Since September 2010, this blog has recorded the journey of this middle-aged man as I attempt to listen to all the music in my CD collection. CDs revisited in their entirety from start to finish - no skipping tracks, no shuffle. CDs only - no vinyl, no tapes, no downloads. And just as CD technology (and the album format itself) becomes obsolete. I'm no music critic, just a music junkie with too much time on my hands.

Wednesday, January 6, 2016

Marlena Shaw - Who Is This Bitch, Anyway? (1975)


How's that for a sassy title and cover photo?

One of the first songs I purchased on iTunes ten years ago was Shaw's cover of California Soul. There are times when I'll listen to that song on repeat for an half hour - always improves my mood. Shaw also had a disco phase, which deserved more attention than it got. But when Dr. Smooth introduced me to the wonderful song Loving You Was Like A Party through his Flashback #3 on Mixcloud, I decided to go all in and pick up a copy of this Blue Note CD, my first full-length Shaw purchase.  Not my last, I'm sure.



Supported by a great group of L.A. session musicians including Chuck Rainey, Harvey Mason, and Larry Carlton, Shaw gives us a great collection of  what I'll categorize today as feminist soul music - a term certainly befitting the album's title.  It's a concept album, and a good one at that, which means it benefits from a top-to-bottom listening. Always going down smooth, this is one of those albums that I wish I'd bought many years earlier than I did.  It should have had more legs, but I'm sure Blue Note didn't have the promotion budget it needed.  Still, according to this interview, the album has had staying power, particularly in Japan.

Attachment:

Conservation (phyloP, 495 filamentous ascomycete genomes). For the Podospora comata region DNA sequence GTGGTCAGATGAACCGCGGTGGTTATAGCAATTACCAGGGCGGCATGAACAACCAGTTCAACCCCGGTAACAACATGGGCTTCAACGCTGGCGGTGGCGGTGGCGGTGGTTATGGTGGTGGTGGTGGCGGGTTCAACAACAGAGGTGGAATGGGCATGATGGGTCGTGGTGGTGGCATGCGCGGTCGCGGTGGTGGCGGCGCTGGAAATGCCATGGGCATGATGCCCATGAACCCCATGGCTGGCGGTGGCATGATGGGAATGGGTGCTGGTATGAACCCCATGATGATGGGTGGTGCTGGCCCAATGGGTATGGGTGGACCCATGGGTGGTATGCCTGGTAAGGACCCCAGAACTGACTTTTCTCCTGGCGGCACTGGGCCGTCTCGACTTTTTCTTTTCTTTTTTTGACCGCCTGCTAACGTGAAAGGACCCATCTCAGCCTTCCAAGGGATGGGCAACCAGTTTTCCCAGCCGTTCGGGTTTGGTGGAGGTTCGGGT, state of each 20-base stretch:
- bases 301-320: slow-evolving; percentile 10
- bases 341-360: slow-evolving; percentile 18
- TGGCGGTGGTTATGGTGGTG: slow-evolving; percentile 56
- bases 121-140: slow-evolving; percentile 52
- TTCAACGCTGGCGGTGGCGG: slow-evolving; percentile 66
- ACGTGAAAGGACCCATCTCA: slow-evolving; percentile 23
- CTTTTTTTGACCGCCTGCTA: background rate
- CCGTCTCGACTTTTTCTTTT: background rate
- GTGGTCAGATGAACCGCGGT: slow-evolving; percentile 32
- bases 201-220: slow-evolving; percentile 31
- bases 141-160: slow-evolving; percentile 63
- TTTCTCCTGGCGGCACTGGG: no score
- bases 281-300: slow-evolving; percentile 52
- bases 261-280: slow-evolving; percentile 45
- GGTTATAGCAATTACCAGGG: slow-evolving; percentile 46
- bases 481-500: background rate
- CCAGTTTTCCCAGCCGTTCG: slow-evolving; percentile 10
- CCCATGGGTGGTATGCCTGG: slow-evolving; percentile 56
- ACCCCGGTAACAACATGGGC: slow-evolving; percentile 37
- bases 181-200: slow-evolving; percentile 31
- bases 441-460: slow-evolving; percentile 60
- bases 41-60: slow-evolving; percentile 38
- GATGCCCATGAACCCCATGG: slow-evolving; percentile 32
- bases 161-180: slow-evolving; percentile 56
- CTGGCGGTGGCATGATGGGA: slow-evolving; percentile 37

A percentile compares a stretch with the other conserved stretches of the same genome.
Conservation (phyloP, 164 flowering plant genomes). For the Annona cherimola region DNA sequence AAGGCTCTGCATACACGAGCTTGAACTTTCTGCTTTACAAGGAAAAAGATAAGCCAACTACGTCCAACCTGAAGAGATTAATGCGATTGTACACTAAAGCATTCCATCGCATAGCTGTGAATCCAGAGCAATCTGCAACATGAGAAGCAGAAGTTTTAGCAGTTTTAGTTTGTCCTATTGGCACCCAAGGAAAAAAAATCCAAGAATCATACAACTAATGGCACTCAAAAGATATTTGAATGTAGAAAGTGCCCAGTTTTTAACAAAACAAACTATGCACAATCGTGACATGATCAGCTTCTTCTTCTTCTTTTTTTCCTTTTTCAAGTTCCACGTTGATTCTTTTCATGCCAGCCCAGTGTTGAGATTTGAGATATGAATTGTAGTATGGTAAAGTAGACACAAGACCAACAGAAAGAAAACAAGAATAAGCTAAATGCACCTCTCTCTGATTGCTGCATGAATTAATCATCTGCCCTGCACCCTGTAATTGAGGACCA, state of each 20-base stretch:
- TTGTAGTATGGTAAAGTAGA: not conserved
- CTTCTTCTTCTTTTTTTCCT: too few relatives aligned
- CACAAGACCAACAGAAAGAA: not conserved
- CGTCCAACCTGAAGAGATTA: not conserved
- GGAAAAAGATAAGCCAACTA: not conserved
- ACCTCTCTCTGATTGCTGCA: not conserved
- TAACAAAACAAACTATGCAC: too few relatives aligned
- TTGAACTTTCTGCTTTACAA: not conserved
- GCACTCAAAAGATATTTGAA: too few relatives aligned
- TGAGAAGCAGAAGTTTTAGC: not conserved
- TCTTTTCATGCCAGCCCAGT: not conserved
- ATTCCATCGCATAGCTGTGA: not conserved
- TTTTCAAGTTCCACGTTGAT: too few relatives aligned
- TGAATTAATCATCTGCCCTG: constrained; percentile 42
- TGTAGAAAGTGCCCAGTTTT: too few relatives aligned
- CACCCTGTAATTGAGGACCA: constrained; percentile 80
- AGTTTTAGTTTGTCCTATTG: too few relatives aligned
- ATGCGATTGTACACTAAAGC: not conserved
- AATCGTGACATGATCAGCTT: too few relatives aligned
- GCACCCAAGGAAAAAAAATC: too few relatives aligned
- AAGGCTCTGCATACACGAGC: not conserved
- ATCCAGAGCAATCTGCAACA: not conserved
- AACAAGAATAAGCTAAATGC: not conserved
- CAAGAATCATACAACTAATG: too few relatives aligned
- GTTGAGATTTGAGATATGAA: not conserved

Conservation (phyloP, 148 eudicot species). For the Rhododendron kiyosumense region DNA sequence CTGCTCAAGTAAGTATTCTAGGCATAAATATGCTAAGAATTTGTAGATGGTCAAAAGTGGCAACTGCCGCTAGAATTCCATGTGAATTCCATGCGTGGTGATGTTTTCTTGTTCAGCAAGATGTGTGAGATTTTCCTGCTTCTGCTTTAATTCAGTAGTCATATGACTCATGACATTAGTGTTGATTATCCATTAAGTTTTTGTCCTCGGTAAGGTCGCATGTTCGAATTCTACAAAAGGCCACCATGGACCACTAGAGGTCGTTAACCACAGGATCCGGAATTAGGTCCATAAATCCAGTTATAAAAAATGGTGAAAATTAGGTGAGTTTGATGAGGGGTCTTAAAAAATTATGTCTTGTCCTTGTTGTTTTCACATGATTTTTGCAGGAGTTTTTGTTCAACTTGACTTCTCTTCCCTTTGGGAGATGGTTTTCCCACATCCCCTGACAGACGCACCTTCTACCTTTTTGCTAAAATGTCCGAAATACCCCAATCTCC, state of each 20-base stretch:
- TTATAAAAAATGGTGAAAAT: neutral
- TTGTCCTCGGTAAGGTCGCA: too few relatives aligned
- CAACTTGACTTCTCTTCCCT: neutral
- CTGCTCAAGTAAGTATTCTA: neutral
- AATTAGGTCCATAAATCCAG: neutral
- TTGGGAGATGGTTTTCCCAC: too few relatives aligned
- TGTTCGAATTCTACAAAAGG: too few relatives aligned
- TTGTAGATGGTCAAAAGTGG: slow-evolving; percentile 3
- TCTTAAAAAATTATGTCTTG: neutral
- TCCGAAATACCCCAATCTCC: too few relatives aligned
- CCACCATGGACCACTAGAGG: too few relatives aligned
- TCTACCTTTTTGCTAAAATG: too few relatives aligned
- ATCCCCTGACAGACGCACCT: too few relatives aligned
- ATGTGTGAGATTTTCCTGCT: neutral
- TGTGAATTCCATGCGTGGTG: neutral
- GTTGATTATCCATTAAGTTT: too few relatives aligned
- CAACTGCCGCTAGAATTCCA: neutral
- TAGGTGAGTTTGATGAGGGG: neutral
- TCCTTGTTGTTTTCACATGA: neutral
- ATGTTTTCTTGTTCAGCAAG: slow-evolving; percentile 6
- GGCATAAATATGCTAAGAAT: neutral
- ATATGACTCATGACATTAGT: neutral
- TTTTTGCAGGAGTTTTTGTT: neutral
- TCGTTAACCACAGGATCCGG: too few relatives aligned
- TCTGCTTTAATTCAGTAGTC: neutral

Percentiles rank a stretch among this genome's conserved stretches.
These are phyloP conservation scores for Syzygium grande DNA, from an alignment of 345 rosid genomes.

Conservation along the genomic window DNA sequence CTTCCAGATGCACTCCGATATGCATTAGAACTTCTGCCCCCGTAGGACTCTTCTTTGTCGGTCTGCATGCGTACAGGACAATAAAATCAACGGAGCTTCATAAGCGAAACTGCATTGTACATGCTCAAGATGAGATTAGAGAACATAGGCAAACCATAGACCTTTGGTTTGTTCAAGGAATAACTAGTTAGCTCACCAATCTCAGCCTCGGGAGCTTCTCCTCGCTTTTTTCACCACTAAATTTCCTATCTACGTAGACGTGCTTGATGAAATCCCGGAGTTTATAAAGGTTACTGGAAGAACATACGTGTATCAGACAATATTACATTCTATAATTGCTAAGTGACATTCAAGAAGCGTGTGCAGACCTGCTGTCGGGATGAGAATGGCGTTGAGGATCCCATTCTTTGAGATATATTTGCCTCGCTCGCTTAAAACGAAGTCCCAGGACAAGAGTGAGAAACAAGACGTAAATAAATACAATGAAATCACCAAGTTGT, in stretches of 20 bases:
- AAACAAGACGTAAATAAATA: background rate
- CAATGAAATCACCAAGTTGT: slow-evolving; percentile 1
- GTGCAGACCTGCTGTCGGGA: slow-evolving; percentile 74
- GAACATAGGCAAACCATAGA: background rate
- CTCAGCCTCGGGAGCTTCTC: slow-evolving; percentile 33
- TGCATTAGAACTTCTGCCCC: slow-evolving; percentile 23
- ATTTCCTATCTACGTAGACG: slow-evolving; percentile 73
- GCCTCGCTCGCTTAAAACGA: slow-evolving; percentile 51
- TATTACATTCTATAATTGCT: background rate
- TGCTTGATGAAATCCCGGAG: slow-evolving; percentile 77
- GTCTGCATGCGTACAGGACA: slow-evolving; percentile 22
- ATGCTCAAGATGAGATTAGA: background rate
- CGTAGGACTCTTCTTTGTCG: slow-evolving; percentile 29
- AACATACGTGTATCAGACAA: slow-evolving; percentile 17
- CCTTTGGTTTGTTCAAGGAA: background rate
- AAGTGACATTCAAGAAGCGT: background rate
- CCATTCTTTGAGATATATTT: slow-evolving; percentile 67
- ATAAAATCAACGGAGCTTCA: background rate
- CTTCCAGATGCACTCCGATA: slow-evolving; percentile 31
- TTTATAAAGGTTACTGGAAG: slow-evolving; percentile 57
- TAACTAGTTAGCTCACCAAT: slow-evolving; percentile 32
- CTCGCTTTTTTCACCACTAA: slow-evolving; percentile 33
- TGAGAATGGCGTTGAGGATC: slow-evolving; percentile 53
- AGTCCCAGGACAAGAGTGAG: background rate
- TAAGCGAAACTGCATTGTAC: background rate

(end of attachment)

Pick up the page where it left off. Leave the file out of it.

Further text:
liner notes


Peak on the US Billboard Top 200 chart: #159
Peak on Billboard's Jazz LPs chart: #8
Peak on Billboard's RB albums chart: #47
Peak on Cash Box album chart: #147

Billboard, March 8, 1975

Tracks:  Not a track to be skipped.  My favorite is still Loving You Was Like A Party, but there's plenty of good stuff here, including Davy, You, and a cover of Feel Like Makin' Love.  One of the biggest surprises is Shaw belting out a gospel tune that she wrote, The Lord Giveth And The Lord Taketh Away.  Sadly, it's barely given a minute of attention on the album (maybe because it doesn't really fit with all the other smooth soul music here?).

Personal Memory Associated with this CD:  see above


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